Guy Foucois was also known as Guy le Gros, which is loosely translated Guy the Fatty. Born around 1190 to a prosperous lawyer, Pierre Foucois and his wife Marguerite Ruffi, Guy was the second French pope in a row. He was from St. Giles du Gard in Languedoc, in southeastern France.

At age 19, Guy enrolled as a soldier to fight the Moors in Spain. He returned successfully to begin life. Then he studied law in Toulouse, Bourges, and Orleans. At some point along the way, he married and had two daughters. Guy became a noted advocate in Paris, eventually becoming a secretary to King and saint) Louis IX. When his wife died, Guy followed his father’s example and gave up his secular life to join the Church. At this point he was middle-aged and his daughters probably grown.

Guy was ordained at the Abbey of St-Magliore in Paris and by 1255 he was the pastor at St. Giles, his hometown. Two years later, he was the Bishop of LePuy. Two years after that, he was the Archbishop of Narbonne. Guy was the first cardinal created by Pope Urban IV. He received the See of Sabina. Two years later, he was named a cardinal grand penitentiary.

Meanwhile, Urban sent Guy to England as papal legate twice in 1262 and 1264. Urban died On October 2, 1264. Guy was in England at the time. He finished his stay and started making his way back to Perugia, since he had gotten word that Urban had died. While still in France, he met up with a messenger from Perugia to tell him that the other cardinals had elected him the new pope on February 5! Guy had to dress in disguise to enter Italy. Lombardy was still controlled by Manfred, the enemy of popes.


Carrying on the plans of Pope Urban, the new Pope Clement IV allied himself with Charles d’Anjou, the youngest brother of King Louis IX, Clement’s previous employer. Charles had been urged by Urban and Clement to claim the throne of Naples. He did and added that he claimed the Pope as his feudal overlord. So, of course, the cardinals crowned him. Charles was well supplied with money and supplies from Clement. He marched to Naples, which Manfred, the ruler of the Kingdom of Sicily since 1258, still claimed. At the battle of Benevento, he and his army defeated and killed Manfred and his Saracen-dominated army. Then Charles went to Sicily to see his new island. Returning to  the mainland, he engaged Conradin, heir to the Holy Roman Empire and Manfred’s half-brother. The young emperor lost the Battle of Tagliacozzo. Conradin escaped but was caught and executed months later. Clement is said to have disapproved of the cruelties that Charles met out.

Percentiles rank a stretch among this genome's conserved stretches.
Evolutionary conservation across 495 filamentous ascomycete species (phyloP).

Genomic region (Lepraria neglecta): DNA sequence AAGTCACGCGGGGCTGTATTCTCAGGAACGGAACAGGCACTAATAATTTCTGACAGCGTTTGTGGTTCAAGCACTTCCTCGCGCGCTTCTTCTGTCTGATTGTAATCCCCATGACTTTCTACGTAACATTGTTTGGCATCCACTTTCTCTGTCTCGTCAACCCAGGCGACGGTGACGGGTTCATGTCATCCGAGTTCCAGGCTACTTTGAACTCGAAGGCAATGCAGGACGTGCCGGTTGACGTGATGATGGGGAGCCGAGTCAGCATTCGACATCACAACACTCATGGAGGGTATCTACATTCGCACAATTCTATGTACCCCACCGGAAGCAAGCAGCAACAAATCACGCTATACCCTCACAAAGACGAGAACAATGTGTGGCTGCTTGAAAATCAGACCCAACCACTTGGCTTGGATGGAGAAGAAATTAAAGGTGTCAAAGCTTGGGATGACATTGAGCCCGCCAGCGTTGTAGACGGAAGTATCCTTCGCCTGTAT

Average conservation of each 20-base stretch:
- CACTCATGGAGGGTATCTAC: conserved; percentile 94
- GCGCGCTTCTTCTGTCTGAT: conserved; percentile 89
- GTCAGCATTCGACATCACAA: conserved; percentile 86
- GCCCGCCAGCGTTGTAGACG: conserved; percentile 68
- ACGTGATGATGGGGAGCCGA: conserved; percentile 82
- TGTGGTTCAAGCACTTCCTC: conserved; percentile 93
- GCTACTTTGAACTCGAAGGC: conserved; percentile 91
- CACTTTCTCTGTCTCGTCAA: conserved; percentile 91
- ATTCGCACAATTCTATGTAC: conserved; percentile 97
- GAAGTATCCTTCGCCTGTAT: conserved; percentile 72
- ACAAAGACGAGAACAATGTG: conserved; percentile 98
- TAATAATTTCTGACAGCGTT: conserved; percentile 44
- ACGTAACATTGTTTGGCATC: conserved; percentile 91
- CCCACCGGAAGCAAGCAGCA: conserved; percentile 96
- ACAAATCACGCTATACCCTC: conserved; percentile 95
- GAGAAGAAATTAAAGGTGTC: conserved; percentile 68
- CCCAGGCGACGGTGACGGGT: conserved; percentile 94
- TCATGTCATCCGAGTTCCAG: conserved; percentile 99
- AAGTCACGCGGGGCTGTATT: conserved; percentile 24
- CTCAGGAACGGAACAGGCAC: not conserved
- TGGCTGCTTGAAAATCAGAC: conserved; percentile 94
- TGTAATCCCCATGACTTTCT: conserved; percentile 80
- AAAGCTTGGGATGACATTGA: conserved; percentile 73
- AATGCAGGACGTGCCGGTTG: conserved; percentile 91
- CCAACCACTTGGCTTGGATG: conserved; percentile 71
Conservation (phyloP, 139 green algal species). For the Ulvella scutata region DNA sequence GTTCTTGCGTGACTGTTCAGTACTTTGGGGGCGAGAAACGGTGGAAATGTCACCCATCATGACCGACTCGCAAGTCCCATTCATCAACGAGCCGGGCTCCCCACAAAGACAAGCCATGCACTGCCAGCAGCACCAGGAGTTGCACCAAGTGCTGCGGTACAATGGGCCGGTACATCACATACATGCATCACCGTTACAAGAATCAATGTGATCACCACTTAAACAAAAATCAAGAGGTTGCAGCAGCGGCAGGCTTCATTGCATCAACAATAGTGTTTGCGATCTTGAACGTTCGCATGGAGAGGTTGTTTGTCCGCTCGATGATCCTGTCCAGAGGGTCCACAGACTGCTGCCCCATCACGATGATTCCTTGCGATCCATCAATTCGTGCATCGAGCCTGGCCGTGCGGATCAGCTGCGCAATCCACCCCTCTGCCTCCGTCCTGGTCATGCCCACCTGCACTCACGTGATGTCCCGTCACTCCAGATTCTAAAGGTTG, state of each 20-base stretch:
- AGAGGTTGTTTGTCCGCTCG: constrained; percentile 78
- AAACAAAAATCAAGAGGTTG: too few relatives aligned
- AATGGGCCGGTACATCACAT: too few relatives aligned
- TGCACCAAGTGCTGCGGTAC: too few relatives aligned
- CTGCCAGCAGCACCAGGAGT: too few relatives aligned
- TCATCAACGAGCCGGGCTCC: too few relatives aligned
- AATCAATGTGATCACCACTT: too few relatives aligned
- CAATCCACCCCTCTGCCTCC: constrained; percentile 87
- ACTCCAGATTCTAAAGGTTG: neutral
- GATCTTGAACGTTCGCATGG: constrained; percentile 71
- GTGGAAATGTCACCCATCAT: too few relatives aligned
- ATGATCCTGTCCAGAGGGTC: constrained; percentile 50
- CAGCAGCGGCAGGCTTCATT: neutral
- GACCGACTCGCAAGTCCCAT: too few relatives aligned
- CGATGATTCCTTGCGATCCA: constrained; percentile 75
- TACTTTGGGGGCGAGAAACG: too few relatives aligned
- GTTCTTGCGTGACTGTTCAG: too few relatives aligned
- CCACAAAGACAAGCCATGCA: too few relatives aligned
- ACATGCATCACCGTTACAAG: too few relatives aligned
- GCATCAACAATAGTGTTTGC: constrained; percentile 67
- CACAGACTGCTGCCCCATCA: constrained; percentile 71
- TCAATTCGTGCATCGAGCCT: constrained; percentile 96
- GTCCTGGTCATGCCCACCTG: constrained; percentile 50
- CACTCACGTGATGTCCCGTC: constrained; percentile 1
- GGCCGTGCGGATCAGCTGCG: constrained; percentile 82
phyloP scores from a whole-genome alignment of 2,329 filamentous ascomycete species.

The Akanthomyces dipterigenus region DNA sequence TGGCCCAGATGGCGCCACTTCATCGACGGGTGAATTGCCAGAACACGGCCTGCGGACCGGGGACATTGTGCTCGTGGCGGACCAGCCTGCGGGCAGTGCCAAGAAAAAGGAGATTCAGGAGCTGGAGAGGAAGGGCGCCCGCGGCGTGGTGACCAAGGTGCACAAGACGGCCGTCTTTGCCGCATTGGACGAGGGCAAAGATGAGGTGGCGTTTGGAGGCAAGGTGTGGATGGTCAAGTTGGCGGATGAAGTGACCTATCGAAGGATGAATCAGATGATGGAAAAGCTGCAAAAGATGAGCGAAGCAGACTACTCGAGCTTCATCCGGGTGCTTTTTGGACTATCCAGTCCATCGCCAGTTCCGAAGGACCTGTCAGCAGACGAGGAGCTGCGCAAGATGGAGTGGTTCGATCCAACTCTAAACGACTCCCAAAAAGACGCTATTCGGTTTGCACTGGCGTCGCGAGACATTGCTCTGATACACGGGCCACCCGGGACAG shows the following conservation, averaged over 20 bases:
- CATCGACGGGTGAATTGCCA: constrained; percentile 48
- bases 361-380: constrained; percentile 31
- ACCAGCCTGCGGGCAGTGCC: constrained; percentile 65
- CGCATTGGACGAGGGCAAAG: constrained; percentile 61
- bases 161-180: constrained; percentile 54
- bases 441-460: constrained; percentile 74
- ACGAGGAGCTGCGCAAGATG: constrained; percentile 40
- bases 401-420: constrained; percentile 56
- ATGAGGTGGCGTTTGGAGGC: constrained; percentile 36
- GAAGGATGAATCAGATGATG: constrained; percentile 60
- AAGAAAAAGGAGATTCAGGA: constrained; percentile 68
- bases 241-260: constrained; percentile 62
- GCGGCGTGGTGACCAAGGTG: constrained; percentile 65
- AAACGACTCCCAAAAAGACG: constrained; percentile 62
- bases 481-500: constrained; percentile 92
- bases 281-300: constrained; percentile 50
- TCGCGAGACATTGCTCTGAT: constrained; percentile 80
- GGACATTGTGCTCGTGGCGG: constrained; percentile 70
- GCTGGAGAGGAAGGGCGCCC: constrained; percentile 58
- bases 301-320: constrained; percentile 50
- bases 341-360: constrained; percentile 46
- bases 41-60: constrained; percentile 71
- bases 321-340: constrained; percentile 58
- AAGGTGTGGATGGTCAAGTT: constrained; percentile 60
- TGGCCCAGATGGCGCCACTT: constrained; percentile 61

While Charles handled southern Italy, Clement had to stay away from Rome due to the antipapal Ghibelline party being so strong in Rome. Living in Viterbo, a place supporting the pro-papal Guelph party, Clement hired St. Thomas Aquinas, the professor and writer, to serve as a papal theologian. Unfortunately, he also renewed the prohibition of the Talmud as instituted by Pope Gregory IX complete with ordering the Jews of Aragon to submit their books for expurgation (most likely, tearing out pages).

Interestingly, beginning in 1267, Clement corresponded with the Mongol Ilkhanate, Abaqua, who wanted an alliance between Mongols, Western powers and the Byzantine kingdom. Abaqua’s father-in-law was Michael VIII Paleologos, the Byzantine emperor. This correspondence with Clement and succeeding popes lasted for 40 years and never led to an alliance.

On 29 November 1268, only a month after his protégé, Charles d’Anjou, executed the young emperor, Conradin, the elderly pope died. He was buried at the Dominican convent in Viterbo. In 1885, his remains were transferred to the church of San Francesco alla Rocca in Viterbo.

Due to the political disputes and infighting among the cardinals and the cities of Italy, there was no papal election for three years.